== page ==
And this is what I was kind of saying yesterday. I could wallow in this forever.  But, I can't. I won't. I have to move on and heal and find my best and happiest dreams.

And that is what I'm trying to doing.
Running in the direction of my dreams.
Even though that place has, what feels like, a gazillion roadblocks in the way.
(Appointments, surgeries, injections, procedures, pills, blood draws, labs, timing)
I have to keep truckin'.
Even though it seems completely unfair that this journey is so difficult for us.
I have to keep moving.
Even though it seems so easy for so many other people.
Because if I don't?
If I don't keep moving in the direction of my dreams?
I am giving up on my family.  And myself.

So I will keep making the phone calls to the clinic.
And the trips to the clinic.
And I will keep up with the shots and the pills.
And the stirrups multiple times a week.
And the surgeries and procedures.
And the blood draws at the lab.

It's what I have to do for my family.
And millions of other women have done it.
And have survived.
And have reached their dreams.
They may have taken a completely different path than they expected.
But they did it.

And I will, too.
I have to.

Monday, July 18, 2011


This is just a pile of random crap that you may or may not care about.

  • My camera lens broke.  Well, the automatic setting broke for some reason.  And I had to manually focus everything.  Which is okay until you are on a boat and needing that auto focus.  So, it is getting fixed.  For a month.  I looked into getting a new lens.  But, fixing the lens is way cheaper than getting a new one (at least the one that I want).  It's like the same price as a rider-mower.  Yeah, I know.  So, the only pictures you'll get from me are from my phone.  Unless someone anonymously sends this to my home before then. (Email me for my home address).
Buy this for me here.

  • Updates on how I kept myself busy on my due date are coming. Possibly written by my sweet sissy.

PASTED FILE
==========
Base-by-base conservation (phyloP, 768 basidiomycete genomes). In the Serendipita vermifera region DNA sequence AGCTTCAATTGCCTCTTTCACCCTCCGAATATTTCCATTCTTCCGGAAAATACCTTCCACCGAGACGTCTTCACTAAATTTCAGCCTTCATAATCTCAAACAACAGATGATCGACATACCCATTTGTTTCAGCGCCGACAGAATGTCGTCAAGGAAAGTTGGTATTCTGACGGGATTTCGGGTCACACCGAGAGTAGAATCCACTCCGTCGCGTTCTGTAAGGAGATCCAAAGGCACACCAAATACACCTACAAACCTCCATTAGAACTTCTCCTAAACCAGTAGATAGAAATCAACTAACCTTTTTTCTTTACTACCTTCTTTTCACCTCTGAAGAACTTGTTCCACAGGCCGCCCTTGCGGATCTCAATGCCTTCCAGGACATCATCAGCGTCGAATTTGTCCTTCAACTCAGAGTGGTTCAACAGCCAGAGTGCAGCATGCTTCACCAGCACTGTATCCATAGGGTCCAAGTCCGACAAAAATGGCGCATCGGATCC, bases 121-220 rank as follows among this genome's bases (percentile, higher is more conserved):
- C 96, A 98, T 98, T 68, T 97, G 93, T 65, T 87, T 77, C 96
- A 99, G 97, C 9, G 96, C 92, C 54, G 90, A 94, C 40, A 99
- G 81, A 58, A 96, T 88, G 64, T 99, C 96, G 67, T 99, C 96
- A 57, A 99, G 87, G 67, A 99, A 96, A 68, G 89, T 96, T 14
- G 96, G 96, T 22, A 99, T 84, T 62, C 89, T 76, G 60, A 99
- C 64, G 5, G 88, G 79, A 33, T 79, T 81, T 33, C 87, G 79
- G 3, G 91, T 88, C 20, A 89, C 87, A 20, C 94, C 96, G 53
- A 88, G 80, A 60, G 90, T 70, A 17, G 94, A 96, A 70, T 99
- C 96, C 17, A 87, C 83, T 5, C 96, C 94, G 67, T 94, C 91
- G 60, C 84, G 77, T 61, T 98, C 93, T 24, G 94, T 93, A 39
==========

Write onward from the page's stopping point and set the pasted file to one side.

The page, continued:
• I went boating with some friends last week.  Time. Of. My. Life.  Great food and great weather with even greater company.  Thank you to my dear friends. I have not laughed that hard in a long time.  And I am officially old.  I was sore after tubing and I have bruises and scabs everywhere. Pictures may be forthcoming (of the boating, not the scabs).
  • I had another doctor's appointment today.   Not the news I wanted.  At all.  Keeping it short and sweet, I will need to have another sweet surgery (a hysteroscopy-not to be confused with a hysterectomy--) in August when Dr. Grainger gets back to the office.  Crossing my fingers I can squeeze it in before I have to report back to work. The only thing I'm looking forward to is being put under. I kind of like that. A lot.
  • As far as how I am feeling- I feel mixed-up. On one hand, I feel proud of myself and I feel good that I am trying to move on and trying to think about the future and our future family.  However, whenever I feel like that I feel guilty. That I shouldn't be moving on.  I know, however, that it is not fair to myself or to Maggie or to D or to my future family that I stay hung up on Maggie's life and death forever. I don't want to be known as the "teacher whose baby died" or "the lady who had a stillborn baby" or whatever.  I don't want Maggie's death to define my life or who I am.  And, although I feel guilty for saying these things, I know that it is best for me and my family.  I could perseverate on all of this forever.  But it is not fair to me or to my family.  We deserve more than to think about this sadness and loss all the time. I have to think about the future.  Or I will go nuts.
  • I've already put a dent in the school supply aisles.  S-l-o-w-l-y preparing myself for the start of school.  Quickly realizing that I don't have much time left.
  • My mother made these delicious-rock-your-tastebuds muffins today. She is making a new batch tomorrow since we already ate all of them today.  
Recipe can be found at this website.
  • Thank you to all of you for the sweet, wonderful, heart-warming notes and gifts on Monday.  Like I said earlier, I will write more about the beautiful flowers and amazingly delicious treats later.  Verbal diarrhea (a.k.a. this post) is a lot less cognitively challenging. 
  • And, I'm about 11 hits away from 20,000!  Holy moly! That's humbling and amazing!

Tuesday, July 12, 2011

This is what happens when you put your camera down for .5 seconds.

 Mason, I'm gonna take your pictures.
Giggle, giggle.
 Take a picture of me doing this!